The same can sort of be said for the lyrics; if you go into this record expecting something that will change the way you think about music, you’ll be disappointed. Lyrically, The Commodores self-titled album is a very straightforward 1970s funk affair, mainly talking about love, dancing, and sex. That’s basically it. Opening track “Squeeze the Fruit” definitely sounds like a sexual innuendo, and the song “Brick House” is another sexually charged track, but the thing is, these songs aren’t obnoxious or in your face about their sexual lyrics. They’re fun, groovy, and funky tunes that you can merely dance to, if you want to block out the lyrical content. But there are songs about love and relationships, too, including “Heaven Knows,” “Funny Feelings,” and “Won’t You Come Dance With Me,” which are all simple love songs that are genuinely sweet, but don’t quite add anything to the record, either. My favorite track, at least, lyrically, is definitely “Easy.” The song is a breakup song, but it’s not your average breakup track, though. The song doesn’t paint either Richie (who sings lead on the track) or the girl he’s talking about as terrible people. Richie paints a picture of a relationship gone sour and he needs to walk away. That’s what the song is about, and when he walks away, he “feels easy like Sunday morning.”
Remember what I said about this album being primarily fun and upbeat? Well, that’s mainly because of the instrumentation. It’s very upbeat, funky, fun, and just laidback. But the thing is, the instrumentation is easily the weakest part of the LP. A lot of the songs are catchy, and they’re a bunch of fun, but it’s pretty standard funk/R&B. There’s not too much that one can take from this record, but the fact that it is a ton of fun and the band don’t really lay on the ballads too thick (there are a few, but the upbeat funk jams are what this record is mainly composed of) makes it forgivable. It’s ultimately become one of my favorite records, and for good reason. It’s one of those records that is meant to just make you dance and have fun. The public surely took notice of that.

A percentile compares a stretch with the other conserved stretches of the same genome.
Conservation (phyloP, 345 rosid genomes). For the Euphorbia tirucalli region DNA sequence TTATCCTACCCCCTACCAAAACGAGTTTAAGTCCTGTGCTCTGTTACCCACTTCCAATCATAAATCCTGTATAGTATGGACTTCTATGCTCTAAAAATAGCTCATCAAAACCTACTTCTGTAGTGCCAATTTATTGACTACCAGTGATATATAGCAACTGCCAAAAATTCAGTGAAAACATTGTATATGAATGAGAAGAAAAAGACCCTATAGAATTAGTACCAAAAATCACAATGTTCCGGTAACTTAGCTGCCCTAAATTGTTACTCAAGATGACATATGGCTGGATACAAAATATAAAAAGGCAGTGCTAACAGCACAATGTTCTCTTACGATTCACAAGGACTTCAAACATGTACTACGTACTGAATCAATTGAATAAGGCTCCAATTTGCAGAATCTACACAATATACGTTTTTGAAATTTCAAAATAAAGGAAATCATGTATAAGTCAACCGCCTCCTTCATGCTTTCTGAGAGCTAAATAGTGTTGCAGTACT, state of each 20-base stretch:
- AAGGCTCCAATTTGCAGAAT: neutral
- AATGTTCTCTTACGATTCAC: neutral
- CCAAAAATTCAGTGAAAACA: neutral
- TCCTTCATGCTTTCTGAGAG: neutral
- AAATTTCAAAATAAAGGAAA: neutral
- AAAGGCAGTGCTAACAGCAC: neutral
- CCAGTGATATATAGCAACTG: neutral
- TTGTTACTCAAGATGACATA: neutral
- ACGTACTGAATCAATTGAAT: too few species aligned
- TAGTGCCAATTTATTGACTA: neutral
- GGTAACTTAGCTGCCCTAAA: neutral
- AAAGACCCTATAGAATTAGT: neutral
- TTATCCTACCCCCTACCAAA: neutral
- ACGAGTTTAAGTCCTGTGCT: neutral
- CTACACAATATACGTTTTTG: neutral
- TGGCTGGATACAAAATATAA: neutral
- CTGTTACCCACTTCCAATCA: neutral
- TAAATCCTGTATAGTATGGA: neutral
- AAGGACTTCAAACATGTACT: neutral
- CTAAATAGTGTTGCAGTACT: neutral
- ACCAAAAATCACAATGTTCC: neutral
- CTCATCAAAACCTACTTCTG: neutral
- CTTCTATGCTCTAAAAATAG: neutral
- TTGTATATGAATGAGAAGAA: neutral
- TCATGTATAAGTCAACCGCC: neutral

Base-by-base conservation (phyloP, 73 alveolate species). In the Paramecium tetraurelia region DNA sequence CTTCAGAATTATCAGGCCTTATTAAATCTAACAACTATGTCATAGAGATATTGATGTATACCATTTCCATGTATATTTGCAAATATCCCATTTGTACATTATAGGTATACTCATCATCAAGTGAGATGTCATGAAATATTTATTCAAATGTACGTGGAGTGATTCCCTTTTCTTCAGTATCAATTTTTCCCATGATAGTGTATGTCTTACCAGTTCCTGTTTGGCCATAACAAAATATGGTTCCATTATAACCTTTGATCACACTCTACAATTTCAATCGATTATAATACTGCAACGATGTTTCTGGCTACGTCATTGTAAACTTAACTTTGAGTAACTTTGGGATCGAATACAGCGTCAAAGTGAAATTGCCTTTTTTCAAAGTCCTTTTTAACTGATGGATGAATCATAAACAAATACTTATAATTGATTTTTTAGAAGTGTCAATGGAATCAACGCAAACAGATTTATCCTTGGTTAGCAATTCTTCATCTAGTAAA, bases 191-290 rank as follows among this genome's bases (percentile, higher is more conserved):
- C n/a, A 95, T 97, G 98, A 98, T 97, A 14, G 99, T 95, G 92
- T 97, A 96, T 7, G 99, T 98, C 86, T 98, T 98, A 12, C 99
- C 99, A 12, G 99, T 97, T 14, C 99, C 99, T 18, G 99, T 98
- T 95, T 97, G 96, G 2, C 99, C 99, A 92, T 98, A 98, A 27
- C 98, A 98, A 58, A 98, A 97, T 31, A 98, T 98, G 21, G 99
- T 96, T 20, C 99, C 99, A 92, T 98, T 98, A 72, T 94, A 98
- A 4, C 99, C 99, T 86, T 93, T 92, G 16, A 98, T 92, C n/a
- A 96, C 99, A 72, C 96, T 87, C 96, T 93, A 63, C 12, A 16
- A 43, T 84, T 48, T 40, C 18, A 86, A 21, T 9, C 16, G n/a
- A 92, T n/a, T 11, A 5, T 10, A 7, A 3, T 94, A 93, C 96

Really, the only problems with this album are simple: the lyrics aren’t anything to write home about, and the instrumentation can become rather boring if you’re not a fan of funk/soul/R&B music. I can’t lie and say I don’t see that, but even then, what keeps this record afloat for me is, well, how fun it is. And if you are looking for a fun 70s funk record, you can’t go wrong with The Commodores. “Brick House” is one of the best songs ever written, but on the opposite side, so is “Easy.” The way they are able to seamlessly have two different songs on the record is really interesting, and if you are curious to listen to this band, this is a good record to start off with, because two of their biggest hits are here.
Overall rating: 8.5/10
Knuckle Puck (knucklepuckil)
@ BackBooth in Orlando, FL
March 20, 2014
Filmed and Edited by: Kayla Surico
Neck Deep @ BackBooth in Orlando, FL
March 20, 2014
00:00 | A Part Of Me
01:57 | All Hype, No Heart
03:40 | Over And Over
Filmed and Edited by: Kayla Surico
Aprilemade – Bright EP
Record Label: Self-released
Release Date: September 18 2012
Having musicians as friends is a very cool thing, but it can become rather awkward, depending on whether or not you like their work. I mean, what happens when they ask you to review their work? Well, the best thing would be to simply be honest and explain that if you don’t like the record or EP, talk about why, or you could take the easy route and just gush over the record, even if you don’t necessarily love it. Thankfully, in the case of my friend Michael, and one of his bands, Aprilemade (composed of himself, Michael Kanne and vocalist Annalise Bush), I really do enjoy them and their debut EP, Bright. Simply put, the EP is a pop-rock/indie-pop affair that doesn’t necessarily do anything mind-blowing or revolutionary, but I’ve said before in other reviews, that’s not a bad thing. While Bright is an EP that doesn’t bring anything necessarily new to the world of music, it’s still good and worth listening to. What it does, it does well, essentially.